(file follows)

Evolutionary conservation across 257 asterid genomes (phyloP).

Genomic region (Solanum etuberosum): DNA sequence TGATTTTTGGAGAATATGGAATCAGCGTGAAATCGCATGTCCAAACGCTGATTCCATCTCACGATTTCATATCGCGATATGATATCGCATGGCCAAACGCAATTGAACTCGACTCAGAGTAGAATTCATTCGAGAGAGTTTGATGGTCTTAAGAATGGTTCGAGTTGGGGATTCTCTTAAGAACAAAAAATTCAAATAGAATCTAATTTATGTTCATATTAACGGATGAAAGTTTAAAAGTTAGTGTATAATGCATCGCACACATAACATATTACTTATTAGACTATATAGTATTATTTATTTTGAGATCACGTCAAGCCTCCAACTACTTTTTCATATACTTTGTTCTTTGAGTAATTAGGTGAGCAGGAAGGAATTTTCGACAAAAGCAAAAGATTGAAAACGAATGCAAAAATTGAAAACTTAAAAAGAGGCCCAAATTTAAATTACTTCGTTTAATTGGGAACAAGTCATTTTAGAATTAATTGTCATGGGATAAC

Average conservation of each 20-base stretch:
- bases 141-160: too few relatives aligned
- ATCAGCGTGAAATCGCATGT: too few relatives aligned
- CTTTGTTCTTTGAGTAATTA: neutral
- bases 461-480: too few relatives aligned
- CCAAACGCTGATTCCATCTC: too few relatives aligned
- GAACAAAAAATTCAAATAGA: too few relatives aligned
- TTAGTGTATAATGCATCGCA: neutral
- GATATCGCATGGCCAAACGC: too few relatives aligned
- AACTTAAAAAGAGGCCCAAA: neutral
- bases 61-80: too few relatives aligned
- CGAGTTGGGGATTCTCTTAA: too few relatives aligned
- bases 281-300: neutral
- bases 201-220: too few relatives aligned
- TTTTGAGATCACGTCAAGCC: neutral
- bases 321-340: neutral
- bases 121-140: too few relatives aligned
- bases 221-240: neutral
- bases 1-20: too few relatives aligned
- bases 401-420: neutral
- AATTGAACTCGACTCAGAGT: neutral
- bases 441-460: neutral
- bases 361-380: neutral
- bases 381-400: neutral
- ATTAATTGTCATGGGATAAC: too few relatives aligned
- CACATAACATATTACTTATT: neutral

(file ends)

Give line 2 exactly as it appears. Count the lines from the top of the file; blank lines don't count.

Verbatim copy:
Genomic region (Solanum etuberosum): DNA sequence TGATTTTTGGAGAATATGGAATCAGCGTGAAATCGCATGTCCAAACGCTGATTCCATCTCACGATTTCATATCGCGATATGATATCGCATGGCCAAACGCAATTGAACTCGACTCAGAGTAGAATTCATTCGAGAGAGTTTGATGGTCTTAAGAATGGTTCGAGTTGGGGATTCTCTTAAGAACAAAAAATTCAAATAGAATCTAATTTATGTTCATATTAACGGATGAAAGTTTAAAAGTTAGTGTATAATGCATCGCACACATAACATATTACTTATTAGACTATATAGTATTATTTATTTTGAGATCACGTCAAGCCTCCAACTACTTTTTCATATACTTTGTTCTTTGAGTAATTAGGTGAGCAGGAAGGAATTTTCGACAAAAGCAAAAGATTGAAAACGAATGCAAAAATTGAAAACTTAAAAAGAGGCCCAAATTTAAATTACTTCGTTTAATTGGGAACAAGTCATTTTAGAATTAATTGTCATGGGATAAC